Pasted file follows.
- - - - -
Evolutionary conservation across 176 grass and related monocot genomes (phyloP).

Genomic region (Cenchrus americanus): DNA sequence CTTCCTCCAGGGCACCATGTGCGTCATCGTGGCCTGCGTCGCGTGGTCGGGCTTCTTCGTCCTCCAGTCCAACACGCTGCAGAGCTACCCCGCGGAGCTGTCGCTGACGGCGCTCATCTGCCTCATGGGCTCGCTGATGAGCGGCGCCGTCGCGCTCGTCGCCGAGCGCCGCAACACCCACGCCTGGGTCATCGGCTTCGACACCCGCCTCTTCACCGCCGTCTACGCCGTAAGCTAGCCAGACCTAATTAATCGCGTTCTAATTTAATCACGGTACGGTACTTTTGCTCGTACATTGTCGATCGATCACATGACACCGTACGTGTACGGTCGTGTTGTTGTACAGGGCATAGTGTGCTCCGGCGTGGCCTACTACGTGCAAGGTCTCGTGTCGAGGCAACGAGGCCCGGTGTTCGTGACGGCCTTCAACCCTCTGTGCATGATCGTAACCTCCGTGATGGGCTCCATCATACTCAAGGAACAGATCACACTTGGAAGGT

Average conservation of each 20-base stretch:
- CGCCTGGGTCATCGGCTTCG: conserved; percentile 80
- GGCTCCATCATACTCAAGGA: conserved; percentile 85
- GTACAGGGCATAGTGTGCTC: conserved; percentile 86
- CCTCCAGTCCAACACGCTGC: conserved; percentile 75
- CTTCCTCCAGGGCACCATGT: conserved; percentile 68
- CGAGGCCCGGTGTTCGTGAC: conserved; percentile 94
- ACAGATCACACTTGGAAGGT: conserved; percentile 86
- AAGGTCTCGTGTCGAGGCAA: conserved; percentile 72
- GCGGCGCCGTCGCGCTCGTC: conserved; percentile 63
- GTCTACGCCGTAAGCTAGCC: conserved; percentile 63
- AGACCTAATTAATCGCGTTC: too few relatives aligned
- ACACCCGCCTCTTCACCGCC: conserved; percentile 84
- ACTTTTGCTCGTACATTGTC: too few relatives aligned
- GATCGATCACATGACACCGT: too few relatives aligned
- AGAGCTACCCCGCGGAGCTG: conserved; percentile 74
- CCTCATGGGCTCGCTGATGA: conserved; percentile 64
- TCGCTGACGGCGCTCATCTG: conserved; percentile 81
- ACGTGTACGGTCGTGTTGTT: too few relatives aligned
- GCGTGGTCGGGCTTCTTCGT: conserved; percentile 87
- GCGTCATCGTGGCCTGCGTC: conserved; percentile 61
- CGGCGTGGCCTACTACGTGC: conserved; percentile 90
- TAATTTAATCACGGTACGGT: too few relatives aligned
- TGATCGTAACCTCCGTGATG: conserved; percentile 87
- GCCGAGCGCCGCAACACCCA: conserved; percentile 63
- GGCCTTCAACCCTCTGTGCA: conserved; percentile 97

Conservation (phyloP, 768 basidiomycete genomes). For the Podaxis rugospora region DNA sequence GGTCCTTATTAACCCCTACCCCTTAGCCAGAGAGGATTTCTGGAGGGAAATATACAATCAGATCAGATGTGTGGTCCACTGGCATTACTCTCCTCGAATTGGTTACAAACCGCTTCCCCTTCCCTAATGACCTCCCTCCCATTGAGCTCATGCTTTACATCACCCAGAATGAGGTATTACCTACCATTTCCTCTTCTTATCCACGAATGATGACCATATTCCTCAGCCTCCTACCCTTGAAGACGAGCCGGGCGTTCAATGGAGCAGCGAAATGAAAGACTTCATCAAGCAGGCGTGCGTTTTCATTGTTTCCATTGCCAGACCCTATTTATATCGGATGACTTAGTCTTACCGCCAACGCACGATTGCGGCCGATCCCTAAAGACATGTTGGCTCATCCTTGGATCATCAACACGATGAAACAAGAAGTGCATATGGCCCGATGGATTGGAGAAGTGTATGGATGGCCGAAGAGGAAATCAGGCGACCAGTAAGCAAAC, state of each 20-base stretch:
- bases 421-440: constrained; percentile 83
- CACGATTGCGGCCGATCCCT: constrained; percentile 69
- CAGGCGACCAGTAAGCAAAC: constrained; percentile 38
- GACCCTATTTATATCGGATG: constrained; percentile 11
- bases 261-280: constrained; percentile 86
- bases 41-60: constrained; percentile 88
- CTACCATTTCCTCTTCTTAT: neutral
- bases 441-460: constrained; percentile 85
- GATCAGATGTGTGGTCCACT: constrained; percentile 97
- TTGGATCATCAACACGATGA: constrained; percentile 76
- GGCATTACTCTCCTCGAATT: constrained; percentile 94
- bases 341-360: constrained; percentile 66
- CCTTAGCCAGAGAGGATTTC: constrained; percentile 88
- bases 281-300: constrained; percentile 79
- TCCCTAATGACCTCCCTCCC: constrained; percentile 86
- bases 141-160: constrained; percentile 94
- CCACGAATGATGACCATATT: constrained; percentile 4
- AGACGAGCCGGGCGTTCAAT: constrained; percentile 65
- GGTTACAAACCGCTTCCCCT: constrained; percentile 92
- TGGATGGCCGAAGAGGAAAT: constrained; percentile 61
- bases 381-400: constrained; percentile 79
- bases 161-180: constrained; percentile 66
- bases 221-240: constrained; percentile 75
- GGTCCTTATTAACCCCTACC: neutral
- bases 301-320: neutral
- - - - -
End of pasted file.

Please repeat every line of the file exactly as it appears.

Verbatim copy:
Evolutionary conservation across 176 grass and related monocot genomes (phyloP).

Genomic region (Cenchrus americanus): DNA sequence CTTCCTCCAGGGCACCATGTGCGTCATCGTGGCCTGCGTCGCGTGGTCGGGCTTCTTCGTCCTCCAGTCCAACACGCTGCAGAGCTACCCCGCGGAGCTGTCGCTGACGGCGCTCATCTGCCTCATGGGCTCGCTGATGAGCGGCGCCGTCGCGCTCGTCGCCGAGCGCCGCAACACCCACGCCTGGGTCATCGGCTTCGACACCCGCCTCTTCACCGCCGTCTACGCCGTAAGCTAGCCAGACCTAATTAATCGCGTTCTAATTTAATCACGGTACGGTACTTTTGCTCGTACATTGTCGATCGATCACATGACACCGTACGTGTACGGTCGTGTTGTTGTACAGGGCATAGTGTGCTCCGGCGTGGCCTACTACGTGCAAGGTCTCGTGTCGAGGCAACGAGGCCCGGTGTTCGTGACGGCCTTCAACCCTCTGTGCATGATCGTAACCTCCGTGATGGGCTCCATCATACTCAAGGAACAGATCACACTTGGAAGGT

Average conservation of each 20-base stretch:
- CGCCTGGGTCATCGGCTTCG: conserved; percentile 80
- GGCTCCATCATACTCAAGGA: conserved; percentile 85
- GTACAGGGCATAGTGTGCTC: conserved; percentile 86
- CCTCCAGTCCAACACGCTGC: conserved; percentile 75
- CTTCCTCCAGGGCACCATGT: conserved; percentile 68
- CGAGGCCCGGTGTTCGTGAC: conserved; percentile 94
- ACAGATCACACTTGGAAGGT: conserved; percentile 86
- AAGGTCTCGTGTCGAGGCAA: conserved; percentile 72
- GCGGCGCCGTCGCGCTCGTC: conserved; percentile 63
- GTCTACGCCGTAAGCTAGCC: conserved; percentile 63
- AGACCTAATTAATCGCGTTC: too few relatives aligned
- ACACCCGCCTCTTCACCGCC: conserved; percentile 84
- ACTTTTGCTCGTACATTGTC: too few relatives aligned
- GATCGATCACATGACACCGT: too few relatives aligned
- AGAGCTACCCCGCGGAGCTG: conserved; percentile 74
- CCTCATGGGCTCGCTGATGA: conserved; percentile 64
- TCGCTGACGGCGCTCATCTG: conserved; percentile 81
- ACGTGTACGGTCGTGTTGTT: too few relatives aligned
- GCGTGGTCGGGCTTCTTCGT: conserved; percentile 87
- GCGTCATCGTGGCCTGCGTC: conserved; percentile 61
- CGGCGTGGCCTACTACGTGC: conserved; percentile 90
- TAATTTAATCACGGTACGGT: too few relatives aligned
- TGATCGTAACCTCCGTGATG: conserved; percentile 87
- GCCGAGCGCCGCAACACCCA: conserved; percentile 63
- GGCCTTCAACCCTCTGTGCA: conserved; percentile 97

Conservation (phyloP, 768 basidiomycete genomes). For the Podaxis rugospora region DNA sequence GGTCCTTATTAACCCCTACCCCTTAGCCAGAGAGGATTTCTGGAGGGAAATATACAATCAGATCAGATGTGTGGTCCACTGGCATTACTCTCCTCGAATTGGTTACAAACCGCTTCCCCTTCCCTAATGACCTCCCTCCCATTGAGCTCATGCTTTACATCACCCAGAATGAGGTATTACCTACCATTTCCTCTTCTTATCCACGAATGATGACCATATTCCTCAGCCTCCTACCCTTGAAGACGAGCCGGGCGTTCAATGGAGCAGCGAAATGAAAGACTTCATCAAGCAGGCGTGCGTTTTCATTGTTTCCATTGCCAGACCCTATTTATATCGGATGACTTAGTCTTACCGCCAACGCACGATTGCGGCCGATCCCTAAAGACATGTTGGCTCATCCTTGGATCATCAACACGATGAAACAAGAAGTGCATATGGCCCGATGGATTGGAGAAGTGTATGGATGGCCGAAGAGGAAATCAGGCGACCAGTAAGCAAAC, state of each 20-base stretch:
- bases 421-440: constrained; percentile 83
- CACGATTGCGGCCGATCCCT: constrained; percentile 69
- CAGGCGACCAGTAAGCAAAC: constrained; percentile 38
- GACCCTATTTATATCGGATG: constrained; percentile 11
- bases 261-280: constrained; percentile 86
- bases 41-60: constrained; percentile 88
- CTACCATTTCCTCTTCTTAT: neutral
- bases 441-460: constrained; percentile 85
- GATCAGATGTGTGGTCCACT: constrained; percentile 97
- TTGGATCATCAACACGATGA: constrained; percentile 76
- GGCATTACTCTCCTCGAATT: constrained; percentile 94
- bases 341-360: constrained; percentile 66
- CCTTAGCCAGAGAGGATTTC: constrained; percentile 88
- bases 281-300: constrained; percentile 79
- TCCCTAATGACCTCCCTCCC: constrained; percentile 86
- bases 141-160: constrained; percentile 94
- CCACGAATGATGACCATATT: constrained; percentile 4
- AGACGAGCCGGGCGTTCAAT: constrained; percentile 65
- GGTTACAAACCGCTTCCCCT: constrained; percentile 92
- TGGATGGCCGAAGAGGAAAT: constrained; percentile 61
- bases 381-400: constrained; percentile 79
- bases 161-180: constrained; percentile 66
- bases 221-240: constrained; percentile 75
- GGTCCTTATTAACCCCTACC: neutral
- bases 301-320: neutral